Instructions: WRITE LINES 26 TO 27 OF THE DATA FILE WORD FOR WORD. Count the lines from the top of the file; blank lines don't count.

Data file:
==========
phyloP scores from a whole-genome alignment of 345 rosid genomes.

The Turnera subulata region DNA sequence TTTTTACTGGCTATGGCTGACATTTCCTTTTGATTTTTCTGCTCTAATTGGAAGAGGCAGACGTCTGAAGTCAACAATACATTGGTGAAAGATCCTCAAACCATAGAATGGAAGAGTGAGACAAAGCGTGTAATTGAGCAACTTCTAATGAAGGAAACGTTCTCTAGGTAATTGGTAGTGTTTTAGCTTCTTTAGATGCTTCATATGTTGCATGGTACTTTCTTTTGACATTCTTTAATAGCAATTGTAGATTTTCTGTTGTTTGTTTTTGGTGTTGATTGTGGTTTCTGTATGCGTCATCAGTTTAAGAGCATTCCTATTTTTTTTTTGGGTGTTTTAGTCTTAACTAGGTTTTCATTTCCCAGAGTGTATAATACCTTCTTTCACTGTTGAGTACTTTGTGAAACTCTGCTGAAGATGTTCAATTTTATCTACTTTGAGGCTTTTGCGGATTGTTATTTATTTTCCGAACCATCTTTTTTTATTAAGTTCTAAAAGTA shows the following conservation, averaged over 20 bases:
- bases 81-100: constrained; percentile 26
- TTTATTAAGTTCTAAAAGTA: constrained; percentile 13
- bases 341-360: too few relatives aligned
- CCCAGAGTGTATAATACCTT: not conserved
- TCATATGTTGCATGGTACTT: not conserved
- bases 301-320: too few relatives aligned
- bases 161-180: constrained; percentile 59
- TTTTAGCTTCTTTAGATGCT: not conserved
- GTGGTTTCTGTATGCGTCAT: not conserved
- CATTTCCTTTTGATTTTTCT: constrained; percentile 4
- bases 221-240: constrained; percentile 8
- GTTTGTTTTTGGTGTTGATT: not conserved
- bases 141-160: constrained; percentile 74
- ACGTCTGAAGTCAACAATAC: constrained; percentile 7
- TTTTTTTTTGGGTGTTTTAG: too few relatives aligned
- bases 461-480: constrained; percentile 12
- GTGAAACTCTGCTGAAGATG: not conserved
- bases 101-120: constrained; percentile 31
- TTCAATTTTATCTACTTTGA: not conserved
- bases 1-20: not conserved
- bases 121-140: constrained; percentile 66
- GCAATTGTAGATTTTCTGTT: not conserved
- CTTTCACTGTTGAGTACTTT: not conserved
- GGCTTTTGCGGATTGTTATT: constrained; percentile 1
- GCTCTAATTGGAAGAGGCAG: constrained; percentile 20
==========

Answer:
- GGCTTTTGCGGATTGTTATT: constrained; percentile 1
- GCTCTAATTGGAAGAGGCAG: constrained; percentile 20